Linux and Firewalls
In my own network at home, I have come full circle. I started out with a Linux box as a firewall. At the time in about 1997, my “broadband connection” was an ISDN line coming into an external ISDN modem. It was a practical matter of the only solution being available that would handle that correctly.
Later, I started using various things — a Nexland 800 Pro Turbo, a clustered pair of Nokia IP440s, a single Nokia IP120, an IP40, but now I am back to a Linux, running on a Nokia IP110 that I converted to run Debian Linux (64mb of RAM is barely sufficient for IPSO and FireWall-1 4.1, let alone NG).
Why the about-face? In my case, I simply don’t need the functionality of even an IP40 — I just need a basic firewall, nothing more. None of the “firewall” or “broadband router” boxes you can buy at your local electronics store are flexible enough for my needs.
My situation is complicated by the fact my wife wants her “own” network seperate from mine so my “experimentation” doesn’t affect anything she might be wanting to do. To resolve that, I have her connected to a Nokia IP30 along with the laser printer. Unfortunately, I also have to access the laser printer.
I suppose I can just allow traffic between the two firewalls, but the idea of running “internal traffic” over an external segment doesn’t appeal to me. When I had an IP40 for me and an IP30 for my wife, I did a VPN between the firewalls. The problem with that approach is one of throughput. Anytime I wanted to print, it took way longer due to the lack of VPN throughput on the IP30.
I solved this problem by plugging the IP40′s DMZ interface into my wife’s IP30 and some routing/configuration settings. This was working fine until I startred using my BroadvoxDirect line. I was able to make outgoing calls, but unable to receive them because the IP40 “timed out” the translated connection from the Sipura too soon and does not provide a way to adjust the timers. The IP40 had to go.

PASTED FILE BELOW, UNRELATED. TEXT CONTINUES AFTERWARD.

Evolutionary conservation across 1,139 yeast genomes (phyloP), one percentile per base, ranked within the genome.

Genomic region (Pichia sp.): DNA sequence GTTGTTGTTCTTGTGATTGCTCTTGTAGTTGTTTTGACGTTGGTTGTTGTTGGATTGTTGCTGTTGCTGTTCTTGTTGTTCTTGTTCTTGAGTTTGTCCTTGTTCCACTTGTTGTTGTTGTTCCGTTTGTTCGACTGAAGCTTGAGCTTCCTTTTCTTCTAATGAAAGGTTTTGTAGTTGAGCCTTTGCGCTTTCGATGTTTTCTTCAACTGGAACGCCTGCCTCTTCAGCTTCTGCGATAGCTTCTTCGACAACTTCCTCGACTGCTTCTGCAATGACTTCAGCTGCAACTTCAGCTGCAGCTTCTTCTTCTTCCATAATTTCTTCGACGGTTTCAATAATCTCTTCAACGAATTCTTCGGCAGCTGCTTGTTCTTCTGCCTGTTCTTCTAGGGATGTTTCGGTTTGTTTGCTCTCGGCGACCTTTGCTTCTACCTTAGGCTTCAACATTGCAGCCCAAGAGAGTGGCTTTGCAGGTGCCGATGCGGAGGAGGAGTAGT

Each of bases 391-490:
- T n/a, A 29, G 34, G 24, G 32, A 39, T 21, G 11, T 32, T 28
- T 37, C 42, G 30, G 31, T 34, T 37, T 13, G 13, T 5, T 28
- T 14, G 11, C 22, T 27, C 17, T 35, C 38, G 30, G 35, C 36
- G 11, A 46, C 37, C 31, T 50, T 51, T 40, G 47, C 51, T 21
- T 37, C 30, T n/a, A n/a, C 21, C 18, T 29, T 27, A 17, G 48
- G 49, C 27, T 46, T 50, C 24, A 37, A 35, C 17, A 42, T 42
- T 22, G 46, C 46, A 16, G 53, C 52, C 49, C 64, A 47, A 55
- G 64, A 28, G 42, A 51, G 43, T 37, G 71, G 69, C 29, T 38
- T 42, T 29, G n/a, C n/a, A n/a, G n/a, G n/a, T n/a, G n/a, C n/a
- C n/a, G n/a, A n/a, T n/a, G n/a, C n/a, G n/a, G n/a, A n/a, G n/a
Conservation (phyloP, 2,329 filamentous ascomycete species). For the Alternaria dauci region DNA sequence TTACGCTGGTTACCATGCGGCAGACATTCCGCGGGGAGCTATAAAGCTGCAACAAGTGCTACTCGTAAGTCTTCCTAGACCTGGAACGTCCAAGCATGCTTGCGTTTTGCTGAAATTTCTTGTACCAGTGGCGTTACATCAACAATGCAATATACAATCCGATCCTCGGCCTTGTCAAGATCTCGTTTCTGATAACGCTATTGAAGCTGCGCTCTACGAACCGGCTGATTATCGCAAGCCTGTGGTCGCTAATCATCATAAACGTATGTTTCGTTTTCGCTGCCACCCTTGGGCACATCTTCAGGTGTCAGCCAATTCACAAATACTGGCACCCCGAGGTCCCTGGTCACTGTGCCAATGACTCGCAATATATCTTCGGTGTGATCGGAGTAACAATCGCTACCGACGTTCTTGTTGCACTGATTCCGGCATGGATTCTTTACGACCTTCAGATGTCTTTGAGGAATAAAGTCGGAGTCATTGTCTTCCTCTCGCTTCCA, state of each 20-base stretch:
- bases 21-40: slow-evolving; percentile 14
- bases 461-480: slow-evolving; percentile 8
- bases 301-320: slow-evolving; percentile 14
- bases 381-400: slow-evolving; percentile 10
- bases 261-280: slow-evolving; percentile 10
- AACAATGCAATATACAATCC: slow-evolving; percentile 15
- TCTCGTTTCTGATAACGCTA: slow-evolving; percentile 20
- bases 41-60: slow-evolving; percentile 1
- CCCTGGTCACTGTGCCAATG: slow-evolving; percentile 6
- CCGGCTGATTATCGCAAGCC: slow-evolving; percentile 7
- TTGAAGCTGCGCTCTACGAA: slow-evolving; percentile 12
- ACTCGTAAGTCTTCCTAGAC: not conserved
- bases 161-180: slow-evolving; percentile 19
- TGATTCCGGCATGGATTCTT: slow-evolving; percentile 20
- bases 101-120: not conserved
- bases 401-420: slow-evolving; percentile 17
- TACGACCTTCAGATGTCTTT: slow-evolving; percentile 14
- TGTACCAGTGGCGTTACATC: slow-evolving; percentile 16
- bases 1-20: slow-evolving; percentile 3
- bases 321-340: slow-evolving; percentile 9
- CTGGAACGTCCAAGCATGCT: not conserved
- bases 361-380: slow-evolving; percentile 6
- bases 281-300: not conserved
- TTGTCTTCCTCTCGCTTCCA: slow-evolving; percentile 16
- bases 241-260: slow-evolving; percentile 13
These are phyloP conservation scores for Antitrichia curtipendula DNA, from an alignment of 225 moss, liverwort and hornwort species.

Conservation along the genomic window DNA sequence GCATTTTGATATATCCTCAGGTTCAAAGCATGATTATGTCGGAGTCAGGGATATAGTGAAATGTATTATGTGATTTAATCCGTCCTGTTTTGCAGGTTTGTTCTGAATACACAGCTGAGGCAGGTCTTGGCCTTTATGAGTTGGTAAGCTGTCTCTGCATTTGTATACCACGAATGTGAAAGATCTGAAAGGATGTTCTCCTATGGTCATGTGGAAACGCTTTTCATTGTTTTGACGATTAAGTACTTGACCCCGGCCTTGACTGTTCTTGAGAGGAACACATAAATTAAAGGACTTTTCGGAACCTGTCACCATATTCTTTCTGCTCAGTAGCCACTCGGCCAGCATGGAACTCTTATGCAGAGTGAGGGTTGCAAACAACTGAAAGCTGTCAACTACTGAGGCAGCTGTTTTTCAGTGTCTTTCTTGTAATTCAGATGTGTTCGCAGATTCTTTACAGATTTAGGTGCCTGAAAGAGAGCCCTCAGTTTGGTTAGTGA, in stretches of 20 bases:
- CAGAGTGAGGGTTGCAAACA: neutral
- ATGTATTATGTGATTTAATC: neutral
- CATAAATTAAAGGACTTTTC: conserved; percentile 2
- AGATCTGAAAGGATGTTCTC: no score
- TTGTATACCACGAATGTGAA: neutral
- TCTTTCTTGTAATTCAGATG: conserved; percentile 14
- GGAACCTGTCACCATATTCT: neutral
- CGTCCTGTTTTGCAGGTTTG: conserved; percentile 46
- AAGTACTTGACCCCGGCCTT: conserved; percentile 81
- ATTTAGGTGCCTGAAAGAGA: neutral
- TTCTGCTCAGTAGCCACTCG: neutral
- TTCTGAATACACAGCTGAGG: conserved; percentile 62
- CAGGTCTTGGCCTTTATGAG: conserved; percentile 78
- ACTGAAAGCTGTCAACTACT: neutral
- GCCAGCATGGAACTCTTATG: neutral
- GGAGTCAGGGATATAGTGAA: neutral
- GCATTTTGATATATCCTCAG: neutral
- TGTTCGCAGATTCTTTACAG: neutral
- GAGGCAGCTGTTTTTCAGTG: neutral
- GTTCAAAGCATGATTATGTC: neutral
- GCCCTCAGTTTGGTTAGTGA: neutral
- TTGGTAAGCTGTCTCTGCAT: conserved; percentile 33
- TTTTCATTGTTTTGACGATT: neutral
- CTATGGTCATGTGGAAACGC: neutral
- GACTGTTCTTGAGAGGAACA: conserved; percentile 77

I could have just as easily put in a Check Point VPN-1/FireWall box with either Windows, Linux, use Secure Platform (basicaly Linux), or a Nokia box. Acquiring licenses is a trivial exercise, given where I work. But then I’ve gotta manage eval licenses every month and possibly deal with more than one machine to manage my security infrastructure. In a corporate environment, that’s not a bad thing, but for my house, it’s more trouble than it’s worth. The IP30/40 boxes are nice in that I didn’t have to worry about licenses–they are permanent ones. They can also be managed with a web browser, which is a bonus.
At the end of the day, I decided that a return to Linux would be best. I can run it on obsolete hardware like an IP110 with adequate performance, I can manage it relatively easily fom an SSH client, it’s fairly secure, and a little more flexible. Best of all, it’s free as in beer and as in speech. Hard to argue with that…